(37) It is necessary in order to safeguard the aquatic animal health situation in the Community to further ensure that consignments of live aquaculture animals transiting through the Community comply with the relevant animal health requirements applicable to the species concerned.

(38) The placing on the market of ornamental aquatic animals involves a wide variety of species, often tropical species, solely for ornamental purposes. Those ornamental aquatic animals are normally kept in private aquariums or ponds, garden centres, or in exhibition aquariums, not in direct contact with Community waters. Consequently, ornamental aquatic animals held under such conditions do not pose the same risk to other sectors of Community aquaculture or to wild stocks. It is therefore appropriate to lay down special provisions applicable to the placing on the market, transit and import of ornamental aquatic animals, kept under such conditions.

(39) However, where ornamental aquatic animals are kept outside closed systems or aquariums, in direct contact with the natural waters of the Community, they could pose a significant risk to Community aquaculture or wild stocks. That is particularly the case for the populations of carp (Cyprinidae), as popular ornamental fish such as koi carp are susceptible to some diseases affecting other carp species farmed in the Community or found in the wild. In such cases, the general provisions of this Directive should apply.

(40) The setting up of electronic means of information exchange is vital for simplification, for the benefit of the aquaculture industry and of the competent authorities. In order to meet that obligation, common criteria need to be introduced.

(41) Member States should lay down rules on penalties applicable to infringements of the provisions of this Directive and ensure that they are implemented. Those penalties must be effective, proportionate and dissuasive.

(42) In accordance with paragraph 34 of the Interinstitutional agreement on better law-making(15), Member States are encouraged to draw up, for themselves and in the interest of the Community, their own tables, which will, as far as possible, illustrate the correlation between this Directive and the transposition measures and to make them public.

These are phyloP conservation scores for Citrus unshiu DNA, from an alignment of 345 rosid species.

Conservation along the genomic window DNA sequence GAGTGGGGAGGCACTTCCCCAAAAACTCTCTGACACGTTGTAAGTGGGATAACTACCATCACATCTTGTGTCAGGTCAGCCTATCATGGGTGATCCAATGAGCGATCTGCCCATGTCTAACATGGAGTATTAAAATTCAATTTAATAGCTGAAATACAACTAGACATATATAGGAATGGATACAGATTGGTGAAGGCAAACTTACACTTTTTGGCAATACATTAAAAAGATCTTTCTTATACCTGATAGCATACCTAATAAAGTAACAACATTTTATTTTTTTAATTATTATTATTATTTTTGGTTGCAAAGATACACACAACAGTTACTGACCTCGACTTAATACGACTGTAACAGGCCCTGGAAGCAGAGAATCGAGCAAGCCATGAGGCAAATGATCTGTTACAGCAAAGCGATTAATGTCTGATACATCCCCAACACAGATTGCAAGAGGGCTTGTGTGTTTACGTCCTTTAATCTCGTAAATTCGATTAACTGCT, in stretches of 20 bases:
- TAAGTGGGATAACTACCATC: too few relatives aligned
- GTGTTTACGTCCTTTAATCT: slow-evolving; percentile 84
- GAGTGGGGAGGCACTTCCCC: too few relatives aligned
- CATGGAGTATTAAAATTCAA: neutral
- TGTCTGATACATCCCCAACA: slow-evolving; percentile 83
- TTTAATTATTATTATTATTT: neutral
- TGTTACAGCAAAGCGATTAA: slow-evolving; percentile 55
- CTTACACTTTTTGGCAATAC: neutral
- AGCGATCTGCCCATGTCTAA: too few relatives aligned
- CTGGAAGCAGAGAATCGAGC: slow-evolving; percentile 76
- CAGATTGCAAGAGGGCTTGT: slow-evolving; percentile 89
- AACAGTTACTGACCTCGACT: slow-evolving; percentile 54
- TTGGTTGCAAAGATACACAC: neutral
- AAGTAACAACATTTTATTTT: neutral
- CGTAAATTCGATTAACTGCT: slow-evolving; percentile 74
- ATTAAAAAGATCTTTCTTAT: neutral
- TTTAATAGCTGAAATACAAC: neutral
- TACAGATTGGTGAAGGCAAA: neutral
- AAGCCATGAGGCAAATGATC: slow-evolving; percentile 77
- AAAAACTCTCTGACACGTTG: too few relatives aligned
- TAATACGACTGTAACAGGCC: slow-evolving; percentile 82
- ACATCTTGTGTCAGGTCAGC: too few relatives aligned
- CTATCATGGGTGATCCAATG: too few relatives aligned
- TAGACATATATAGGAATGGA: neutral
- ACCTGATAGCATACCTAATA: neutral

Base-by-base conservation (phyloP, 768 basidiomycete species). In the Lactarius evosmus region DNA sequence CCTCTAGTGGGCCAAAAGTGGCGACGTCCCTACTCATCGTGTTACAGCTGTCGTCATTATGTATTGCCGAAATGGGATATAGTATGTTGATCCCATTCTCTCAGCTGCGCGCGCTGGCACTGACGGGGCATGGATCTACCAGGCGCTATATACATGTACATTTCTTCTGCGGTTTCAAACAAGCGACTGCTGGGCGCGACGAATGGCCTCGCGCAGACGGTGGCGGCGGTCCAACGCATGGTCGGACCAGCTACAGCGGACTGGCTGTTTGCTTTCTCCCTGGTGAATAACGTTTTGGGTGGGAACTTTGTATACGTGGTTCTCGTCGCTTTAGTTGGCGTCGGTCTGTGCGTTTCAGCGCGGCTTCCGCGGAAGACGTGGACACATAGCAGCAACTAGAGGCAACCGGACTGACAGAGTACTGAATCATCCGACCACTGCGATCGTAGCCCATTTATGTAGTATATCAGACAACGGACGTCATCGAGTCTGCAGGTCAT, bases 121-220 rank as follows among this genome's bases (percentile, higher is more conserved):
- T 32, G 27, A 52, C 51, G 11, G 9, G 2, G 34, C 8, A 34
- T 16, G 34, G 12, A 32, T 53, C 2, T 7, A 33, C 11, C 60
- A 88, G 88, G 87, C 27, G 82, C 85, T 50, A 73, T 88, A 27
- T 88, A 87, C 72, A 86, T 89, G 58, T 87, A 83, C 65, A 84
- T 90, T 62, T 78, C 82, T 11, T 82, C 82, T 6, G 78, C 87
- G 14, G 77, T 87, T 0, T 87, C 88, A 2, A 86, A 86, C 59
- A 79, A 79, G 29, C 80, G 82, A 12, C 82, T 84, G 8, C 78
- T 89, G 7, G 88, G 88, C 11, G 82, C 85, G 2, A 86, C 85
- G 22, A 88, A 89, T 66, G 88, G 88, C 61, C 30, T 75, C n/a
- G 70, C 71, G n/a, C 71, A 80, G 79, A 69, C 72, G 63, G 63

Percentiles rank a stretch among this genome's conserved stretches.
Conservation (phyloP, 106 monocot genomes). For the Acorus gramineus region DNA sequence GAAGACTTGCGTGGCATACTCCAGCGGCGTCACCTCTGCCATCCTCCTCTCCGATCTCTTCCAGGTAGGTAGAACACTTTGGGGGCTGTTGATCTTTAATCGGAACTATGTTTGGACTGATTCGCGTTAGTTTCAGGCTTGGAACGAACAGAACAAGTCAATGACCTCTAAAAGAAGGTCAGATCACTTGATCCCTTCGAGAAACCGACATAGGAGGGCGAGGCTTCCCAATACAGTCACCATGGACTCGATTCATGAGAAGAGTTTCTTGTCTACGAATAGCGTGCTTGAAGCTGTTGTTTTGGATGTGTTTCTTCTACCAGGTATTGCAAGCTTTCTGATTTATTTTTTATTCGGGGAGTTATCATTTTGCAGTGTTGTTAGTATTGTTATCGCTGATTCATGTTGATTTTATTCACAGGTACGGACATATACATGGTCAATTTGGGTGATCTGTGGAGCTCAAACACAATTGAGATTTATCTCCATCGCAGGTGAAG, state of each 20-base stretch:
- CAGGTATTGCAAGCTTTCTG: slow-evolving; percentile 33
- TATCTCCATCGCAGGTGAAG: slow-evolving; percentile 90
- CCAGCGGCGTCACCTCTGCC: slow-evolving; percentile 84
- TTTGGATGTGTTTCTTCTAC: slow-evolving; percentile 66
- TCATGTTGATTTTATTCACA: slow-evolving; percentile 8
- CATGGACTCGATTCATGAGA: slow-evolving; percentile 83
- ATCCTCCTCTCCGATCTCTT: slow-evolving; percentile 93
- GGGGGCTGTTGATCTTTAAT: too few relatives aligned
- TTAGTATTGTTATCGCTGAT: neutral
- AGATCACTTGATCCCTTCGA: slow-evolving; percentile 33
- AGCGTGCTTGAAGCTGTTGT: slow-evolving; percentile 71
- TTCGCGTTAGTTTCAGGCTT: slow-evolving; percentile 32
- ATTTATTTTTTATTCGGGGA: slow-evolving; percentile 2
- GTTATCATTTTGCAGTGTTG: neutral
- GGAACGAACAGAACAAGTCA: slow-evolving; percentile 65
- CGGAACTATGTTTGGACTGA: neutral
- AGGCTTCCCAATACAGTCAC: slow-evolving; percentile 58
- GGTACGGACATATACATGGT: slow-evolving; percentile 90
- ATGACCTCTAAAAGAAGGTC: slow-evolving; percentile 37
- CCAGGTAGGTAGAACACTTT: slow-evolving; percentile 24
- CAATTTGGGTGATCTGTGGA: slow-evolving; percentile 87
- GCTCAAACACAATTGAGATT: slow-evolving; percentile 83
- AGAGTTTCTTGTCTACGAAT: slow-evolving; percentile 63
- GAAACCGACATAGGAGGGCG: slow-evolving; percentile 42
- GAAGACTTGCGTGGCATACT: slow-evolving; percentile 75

(43) Since the objectives of this Directive, namely to provide for the approximation of the concepts, principles and procedures forming a common basis for aquatic animal health legislation in the Community, cannot be sufficiently achieved by the Member States and can therefore, by reason of the scale and effects of this Directive, be better achieved at Community level, the Community may adopt measures, in accordance with the principle of subsidiarity as set out in Article 5 of the Treaty. In accordance with the principle of proportionality as set out in that Article, this Directive does not go beyond what is necessary in order to achieve those objectives.

(44) The measures necessary for the implementation of this Directive should be adopted in accordance with Council Decision 1999/468/EC of 28 June 1999 laying down the procedures for the exercise of implementing powers conferred on the Commission(16).

(45) It is appropriate to update Community animal health legislation concerning aquaculture animals and products thereof. Accordingly, Directives 91/67/EEC, 93/53/EEC and 95/70/EC should be repealed and replaced by this Directive,